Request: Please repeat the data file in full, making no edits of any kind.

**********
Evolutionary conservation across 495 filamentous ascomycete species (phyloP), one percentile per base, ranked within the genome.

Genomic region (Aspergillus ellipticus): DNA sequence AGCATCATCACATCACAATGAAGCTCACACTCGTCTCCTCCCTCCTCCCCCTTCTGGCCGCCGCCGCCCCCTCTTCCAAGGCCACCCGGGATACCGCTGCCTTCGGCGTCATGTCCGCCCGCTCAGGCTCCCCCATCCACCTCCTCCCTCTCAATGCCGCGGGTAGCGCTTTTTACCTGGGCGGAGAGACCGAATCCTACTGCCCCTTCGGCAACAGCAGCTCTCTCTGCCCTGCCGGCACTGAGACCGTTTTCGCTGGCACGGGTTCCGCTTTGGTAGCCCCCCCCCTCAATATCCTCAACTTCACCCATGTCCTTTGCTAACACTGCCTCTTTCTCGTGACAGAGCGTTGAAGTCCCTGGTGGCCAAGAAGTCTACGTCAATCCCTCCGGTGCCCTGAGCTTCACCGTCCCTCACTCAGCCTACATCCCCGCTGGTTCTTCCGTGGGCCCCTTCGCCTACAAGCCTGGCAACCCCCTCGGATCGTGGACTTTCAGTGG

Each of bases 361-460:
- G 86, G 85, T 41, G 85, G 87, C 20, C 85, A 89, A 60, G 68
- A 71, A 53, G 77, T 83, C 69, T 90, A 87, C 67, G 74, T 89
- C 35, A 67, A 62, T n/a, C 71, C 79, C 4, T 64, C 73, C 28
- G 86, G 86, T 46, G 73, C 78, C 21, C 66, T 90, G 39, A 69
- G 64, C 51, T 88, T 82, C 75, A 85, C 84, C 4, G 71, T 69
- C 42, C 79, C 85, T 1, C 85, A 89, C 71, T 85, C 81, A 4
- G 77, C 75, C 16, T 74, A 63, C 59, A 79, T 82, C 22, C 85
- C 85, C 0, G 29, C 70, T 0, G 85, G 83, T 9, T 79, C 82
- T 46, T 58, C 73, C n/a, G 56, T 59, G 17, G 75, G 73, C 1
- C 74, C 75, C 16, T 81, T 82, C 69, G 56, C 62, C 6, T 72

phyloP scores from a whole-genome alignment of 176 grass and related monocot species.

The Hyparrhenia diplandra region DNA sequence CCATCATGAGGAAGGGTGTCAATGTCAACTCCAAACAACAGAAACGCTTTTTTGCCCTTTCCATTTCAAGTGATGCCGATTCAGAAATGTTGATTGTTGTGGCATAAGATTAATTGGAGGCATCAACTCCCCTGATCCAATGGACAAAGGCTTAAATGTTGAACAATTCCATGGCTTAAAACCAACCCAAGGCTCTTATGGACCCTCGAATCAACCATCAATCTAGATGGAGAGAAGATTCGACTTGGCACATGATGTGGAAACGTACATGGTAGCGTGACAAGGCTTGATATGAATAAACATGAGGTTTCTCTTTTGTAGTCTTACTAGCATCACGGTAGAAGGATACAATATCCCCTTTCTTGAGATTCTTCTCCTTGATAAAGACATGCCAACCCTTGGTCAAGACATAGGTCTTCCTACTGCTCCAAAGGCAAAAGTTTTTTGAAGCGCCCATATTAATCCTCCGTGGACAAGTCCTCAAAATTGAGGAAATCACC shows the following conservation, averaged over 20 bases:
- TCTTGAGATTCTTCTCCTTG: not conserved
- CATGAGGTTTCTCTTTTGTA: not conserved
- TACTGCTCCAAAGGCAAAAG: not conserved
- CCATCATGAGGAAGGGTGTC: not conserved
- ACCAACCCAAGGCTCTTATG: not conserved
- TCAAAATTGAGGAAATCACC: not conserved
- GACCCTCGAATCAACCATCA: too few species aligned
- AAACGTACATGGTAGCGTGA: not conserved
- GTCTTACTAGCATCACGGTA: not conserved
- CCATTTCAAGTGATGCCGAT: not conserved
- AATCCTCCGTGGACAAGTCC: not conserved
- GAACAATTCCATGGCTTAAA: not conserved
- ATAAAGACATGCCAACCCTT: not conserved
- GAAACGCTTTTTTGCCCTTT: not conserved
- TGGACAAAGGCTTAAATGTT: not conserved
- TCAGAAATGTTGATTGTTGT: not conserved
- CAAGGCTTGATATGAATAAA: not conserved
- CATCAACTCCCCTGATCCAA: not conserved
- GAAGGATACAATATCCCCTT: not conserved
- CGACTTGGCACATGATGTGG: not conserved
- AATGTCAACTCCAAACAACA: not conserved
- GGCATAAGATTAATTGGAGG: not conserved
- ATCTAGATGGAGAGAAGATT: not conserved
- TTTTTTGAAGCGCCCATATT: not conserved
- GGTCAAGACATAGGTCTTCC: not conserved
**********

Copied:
Evolutionary conservation across 495 filamentous ascomycete species (phyloP), one percentile per base, ranked within the genome.

Genomic region (Aspergillus ellipticus): DNA sequence AGCATCATCACATCACAATGAAGCTCACACTCGTCTCCTCCCTCCTCCCCCTTCTGGCCGCCGCCGCCCCCTCTTCCAAGGCCACCCGGGATACCGCTGCCTTCGGCGTCATGTCCGCCCGCTCAGGCTCCCCCATCCACCTCCTCCCTCTCAATGCCGCGGGTAGCGCTTTTTACCTGGGCGGAGAGACCGAATCCTACTGCCCCTTCGGCAACAGCAGCTCTCTCTGCCCTGCCGGCACTGAGACCGTTTTCGCTGGCACGGGTTCCGCTTTGGTAGCCCCCCCCCTCAATATCCTCAACTTCACCCATGTCCTTTGCTAACACTGCCTCTTTCTCGTGACAGAGCGTTGAAGTCCCTGGTGGCCAAGAAGTCTACGTCAATCCCTCCGGTGCCCTGAGCTTCACCGTCCCTCACTCAGCCTACATCCCCGCTGGTTCTTCCGTGGGCCCCTTCGCCTACAAGCCTGGCAACCCCCTCGGATCGTGGACTTTCAGTGG

Each of bases 361-460:
- G 86, G 85, T 41, G 85, G 87, C 20, C 85, A 89, A 60, G 68
- A 71, A 53, G 77, T 83, C 69, T 90, A 87, C 67, G 74, T 89
- C 35, A 67, A 62, T n/a, C 71, C 79, C 4, T 64, C 73, C 28
- G 86, G 86, T 46, G 73, C 78, C 21, C 66, T 90, G 39, A 69
- G 64, C 51, T 88, T 82, C 75, A 85, C 84, C 4, G 71, T 69
- C 42, C 79, C 85, T 1, C 85, A 89, C 71, T 85, C 81, A 4
- G 77, C 75, C 16, T 74, A 63, C 59, A 79, T 82, C 22, C 85
- C 85, C 0, G 29, C 70, T 0, G 85, G 83, T 9, T 79, C 82
- T 46, T 58, C 73, C n/a, G 56, T 59, G 17, G 75, G 73, C 1
- C 74, C 75, C 16, T 81, T 82, C 69, G 56, C 62, C 6, T 72

phyloP scores from a whole-genome alignment of 176 grass and related monocot species.

The Hyparrhenia diplandra region DNA sequence CCATCATGAGGAAGGGTGTCAATGTCAACTCCAAACAACAGAAACGCTTTTTTGCCCTTTCCATTTCAAGTGATGCCGATTCAGAAATGTTGATTGTTGTGGCATAAGATTAATTGGAGGCATCAACTCCCCTGATCCAATGGACAAAGGCTTAAATGTTGAACAATTCCATGGCTTAAAACCAACCCAAGGCTCTTATGGACCCTCGAATCAACCATCAATCTAGATGGAGAGAAGATTCGACTTGGCACATGATGTGGAAACGTACATGGTAGCGTGACAAGGCTTGATATGAATAAACATGAGGTTTCTCTTTTGTAGTCTTACTAGCATCACGGTAGAAGGATACAATATCCCCTTTCTTGAGATTCTTCTCCTTGATAAAGACATGCCAACCCTTGGTCAAGACATAGGTCTTCCTACTGCTCCAAAGGCAAAAGTTTTTTGAAGCGCCCATATTAATCCTCCGTGGACAAGTCCTCAAAATTGAGGAAATCACC shows the following conservation, averaged over 20 bases:
- TCTTGAGATTCTTCTCCTTG: not conserved
- CATGAGGTTTCTCTTTTGTA: not conserved
- TACTGCTCCAAAGGCAAAAG: not conserved
- CCATCATGAGGAAGGGTGTC: not conserved
- ACCAACCCAAGGCTCTTATG: not conserved
- TCAAAATTGAGGAAATCACC: not conserved
- GACCCTCGAATCAACCATCA: too few species aligned
- AAACGTACATGGTAGCGTGA: not conserved
- GTCTTACTAGCATCACGGTA: not conserved
- CCATTTCAAGTGATGCCGAT: not conserved
- AATCCTCCGTGGACAAGTCC: not conserved
- GAACAATTCCATGGCTTAAA: not conserved
- ATAAAGACATGCCAACCCTT: not conserved
- GAAACGCTTTTTTGCCCTTT: not conserved
- TGGACAAAGGCTTAAATGTT: not conserved
- TCAGAAATGTTGATTGTTGT: not conserved
- CAAGGCTTGATATGAATAAA: not conserved
- CATCAACTCCCCTGATCCAA: not conserved
- GAAGGATACAATATCCCCTT: not conserved
- CGACTTGGCACATGATGTGG: not conserved
- AATGTCAACTCCAAACAACA: not conserved
- GGCATAAGATTAATTGGAGG: not conserved
- ATCTAGATGGAGAGAAGATT: not conserved
- TTTTTTGAAGCGCCCATATT: not conserved
- GGTCAAGACATAGGTCTTCC: not conserved